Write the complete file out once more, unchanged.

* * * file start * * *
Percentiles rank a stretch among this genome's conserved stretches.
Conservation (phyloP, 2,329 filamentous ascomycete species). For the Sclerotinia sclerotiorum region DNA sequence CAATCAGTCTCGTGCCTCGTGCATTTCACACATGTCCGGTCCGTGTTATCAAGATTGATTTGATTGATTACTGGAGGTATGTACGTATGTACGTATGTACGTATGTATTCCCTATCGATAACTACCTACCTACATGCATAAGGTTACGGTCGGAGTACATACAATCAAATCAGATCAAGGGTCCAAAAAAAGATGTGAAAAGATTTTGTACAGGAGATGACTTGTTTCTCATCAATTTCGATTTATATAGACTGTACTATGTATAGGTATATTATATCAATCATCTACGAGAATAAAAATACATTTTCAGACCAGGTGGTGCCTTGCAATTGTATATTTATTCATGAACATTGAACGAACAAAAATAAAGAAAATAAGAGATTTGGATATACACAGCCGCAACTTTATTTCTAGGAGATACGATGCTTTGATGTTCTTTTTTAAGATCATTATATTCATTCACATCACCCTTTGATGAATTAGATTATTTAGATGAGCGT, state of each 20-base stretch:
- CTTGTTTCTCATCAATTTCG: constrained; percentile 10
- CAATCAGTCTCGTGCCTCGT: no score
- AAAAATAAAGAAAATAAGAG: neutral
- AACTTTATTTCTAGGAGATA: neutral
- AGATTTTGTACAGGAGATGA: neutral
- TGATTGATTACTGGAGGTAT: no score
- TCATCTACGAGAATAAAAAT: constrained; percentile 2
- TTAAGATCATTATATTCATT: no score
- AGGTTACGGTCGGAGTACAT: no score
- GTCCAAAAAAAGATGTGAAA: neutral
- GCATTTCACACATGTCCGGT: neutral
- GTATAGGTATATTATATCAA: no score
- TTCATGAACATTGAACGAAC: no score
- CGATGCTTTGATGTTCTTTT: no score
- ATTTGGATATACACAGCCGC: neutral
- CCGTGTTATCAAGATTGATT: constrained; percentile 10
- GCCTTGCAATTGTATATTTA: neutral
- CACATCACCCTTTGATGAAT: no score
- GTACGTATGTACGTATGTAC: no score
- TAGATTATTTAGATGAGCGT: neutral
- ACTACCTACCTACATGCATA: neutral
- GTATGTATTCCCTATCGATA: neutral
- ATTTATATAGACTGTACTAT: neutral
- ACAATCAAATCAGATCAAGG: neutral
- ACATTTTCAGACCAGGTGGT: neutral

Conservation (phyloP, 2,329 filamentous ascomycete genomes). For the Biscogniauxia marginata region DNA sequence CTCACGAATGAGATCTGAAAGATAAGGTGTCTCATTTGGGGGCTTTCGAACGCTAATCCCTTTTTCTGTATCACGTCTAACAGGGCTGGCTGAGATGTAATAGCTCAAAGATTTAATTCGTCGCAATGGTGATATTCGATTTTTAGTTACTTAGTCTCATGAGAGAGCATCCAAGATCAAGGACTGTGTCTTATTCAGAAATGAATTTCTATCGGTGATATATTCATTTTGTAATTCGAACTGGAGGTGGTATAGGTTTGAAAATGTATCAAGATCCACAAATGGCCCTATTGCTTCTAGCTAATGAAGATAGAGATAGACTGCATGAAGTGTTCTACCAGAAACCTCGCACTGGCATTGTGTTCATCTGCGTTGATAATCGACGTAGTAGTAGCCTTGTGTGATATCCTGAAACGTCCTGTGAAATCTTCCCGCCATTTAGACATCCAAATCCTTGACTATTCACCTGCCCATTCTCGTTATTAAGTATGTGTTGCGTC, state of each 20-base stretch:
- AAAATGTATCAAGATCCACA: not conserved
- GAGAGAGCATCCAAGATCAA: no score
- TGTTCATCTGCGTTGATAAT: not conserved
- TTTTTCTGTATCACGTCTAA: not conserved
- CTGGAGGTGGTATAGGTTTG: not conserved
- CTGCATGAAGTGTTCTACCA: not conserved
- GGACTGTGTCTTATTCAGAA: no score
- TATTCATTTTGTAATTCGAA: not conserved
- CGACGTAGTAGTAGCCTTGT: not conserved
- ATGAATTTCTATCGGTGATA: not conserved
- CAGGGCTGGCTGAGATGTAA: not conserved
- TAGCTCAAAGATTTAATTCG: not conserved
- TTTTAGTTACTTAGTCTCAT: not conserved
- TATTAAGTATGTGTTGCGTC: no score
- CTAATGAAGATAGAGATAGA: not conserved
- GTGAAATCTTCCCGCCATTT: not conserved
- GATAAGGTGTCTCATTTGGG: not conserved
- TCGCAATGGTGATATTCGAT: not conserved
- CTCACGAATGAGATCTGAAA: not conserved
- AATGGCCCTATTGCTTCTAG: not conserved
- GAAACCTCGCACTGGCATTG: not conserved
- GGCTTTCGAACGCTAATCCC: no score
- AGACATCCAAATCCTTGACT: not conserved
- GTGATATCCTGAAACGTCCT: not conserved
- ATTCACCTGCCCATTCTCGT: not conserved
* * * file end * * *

Percentiles rank a stretch among this genome's conserved stretches.
Conservation (phyloP, 2,329 filamentous ascomycete species). For the Sclerotinia sclerotiorum region DNA sequence CAATCAGTCTCGTGCCTCGTGCATTTCACACATGTCCGGTCCGTGTTATCAAGATTGATTTGATTGATTACTGGAGGTATGTACGTATGTACGTATGTACGTATGTATTCCCTATCGATAACTACCTACCTACATGCATAAGGTTACGGTCGGAGTACATACAATCAAATCAGATCAAGGGTCCAAAAAAAGATGTGAAAAGATTTTGTACAGGAGATGACTTGTTTCTCATCAATTTCGATTTATATAGACTGTACTATGTATAGGTATATTATATCAATCATCTACGAGAATAAAAATACATTTTCAGACCAGGTGGTGCCTTGCAATTGTATATTTATTCATGAACATTGAACGAACAAAAATAAAGAAAATAAGAGATTTGGATATACACAGCCGCAACTTTATTTCTAGGAGATACGATGCTTTGATGTTCTTTTTTAAGATCATTATATTCATTCACATCACCCTTTGATGAATTAGATTATTTAGATGAGCGT, state of each 20-base stretch:
- CTTGTTTCTCATCAATTTCG: constrained; percentile 10
- CAATCAGTCTCGTGCCTCGT: no score
- AAAAATAAAGAAAATAAGAG: neutral
- AACTTTATTTCTAGGAGATA: neutral
- AGATTTTGTACAGGAGATGA: neutral
- TGATTGATTACTGGAGGTAT: no score
- TCATCTACGAGAATAAAAAT: constrained; percentile 2
- TTAAGATCATTATATTCATT: no score
- AGGTTACGGTCGGAGTACAT: no score
- GTCCAAAAAAAGATGTGAAA: neutral
- GCATTTCACACATGTCCGGT: neutral
- GTATAGGTATATTATATCAA: no score
- TTCATGAACATTGAACGAAC: no score
- CGATGCTTTGATGTTCTTTT: no score
- ATTTGGATATACACAGCCGC: neutral
- CCGTGTTATCAAGATTGATT: constrained; percentile 10
- GCCTTGCAATTGTATATTTA: neutral
- CACATCACCCTTTGATGAAT: no score
- GTACGTATGTACGTATGTAC: no score
- TAGATTATTTAGATGAGCGT: neutral
- ACTACCTACCTACATGCATA: neutral
- GTATGTATTCCCTATCGATA: neutral
- ATTTATATAGACTGTACTAT: neutral
- ACAATCAAATCAGATCAAGG: neutral
- ACATTTTCAGACCAGGTGGT: neutral

Conservation (phyloP, 2,329 filamentous ascomycete genomes). For the Biscogniauxia marginata region DNA sequence CTCACGAATGAGATCTGAAAGATAAGGTGTCTCATTTGGGGGCTTTCGAACGCTAATCCCTTTTTCTGTATCACGTCTAACAGGGCTGGCTGAGATGTAATAGCTCAAAGATTTAATTCGTCGCAATGGTGATATTCGATTTTTAGTTACTTAGTCTCATGAGAGAGCATCCAAGATCAAGGACTGTGTCTTATTCAGAAATGAATTTCTATCGGTGATATATTCATTTTGTAATTCGAACTGGAGGTGGTATAGGTTTGAAAATGTATCAAGATCCACAAATGGCCCTATTGCTTCTAGCTAATGAAGATAGAGATAGACTGCATGAAGTGTTCTACCAGAAACCTCGCACTGGCATTGTGTTCATCTGCGTTGATAATCGACGTAGTAGTAGCCTTGTGTGATATCCTGAAACGTCCTGTGAAATCTTCCCGCCATTTAGACATCCAAATCCTTGACTATTCACCTGCCCATTCTCGTTATTAAGTATGTGTTGCGTC, state of each 20-base stretch:
- AAAATGTATCAAGATCCACA: not conserved
- GAGAGAGCATCCAAGATCAA: no score
- TGTTCATCTGCGTTGATAAT: not conserved
- TTTTTCTGTATCACGTCTAA: not conserved
- CTGGAGGTGGTATAGGTTTG: not conserved
- CTGCATGAAGTGTTCTACCA: not conserved
- GGACTGTGTCTTATTCAGAA: no score
- TATTCATTTTGTAATTCGAA: not conserved
- CGACGTAGTAGTAGCCTTGT: not conserved
- ATGAATTTCTATCGGTGATA: not conserved
- CAGGGCTGGCTGAGATGTAA: not conserved
- TAGCTCAAAGATTTAATTCG: not conserved
- TTTTAGTTACTTAGTCTCAT: not conserved
- TATTAAGTATGTGTTGCGTC: no score
- CTAATGAAGATAGAGATAGA: not conserved
- GTGAAATCTTCCCGCCATTT: not conserved
- GATAAGGTGTCTCATTTGGG: not conserved
- TCGCAATGGTGATATTCGAT: not conserved
- CTCACGAATGAGATCTGAAA: not conserved
- AATGGCCCTATTGCTTCTAG: not conserved
- GAAACCTCGCACTGGCATTG: not conserved
- GGCTTTCGAACGCTAATCCC: no score
- AGACATCCAAATCCTTGACT: not conserved
- GTGATATCCTGAAACGTCCT: not conserved
- ATTCACCTGCCCATTCTCGT: not conserved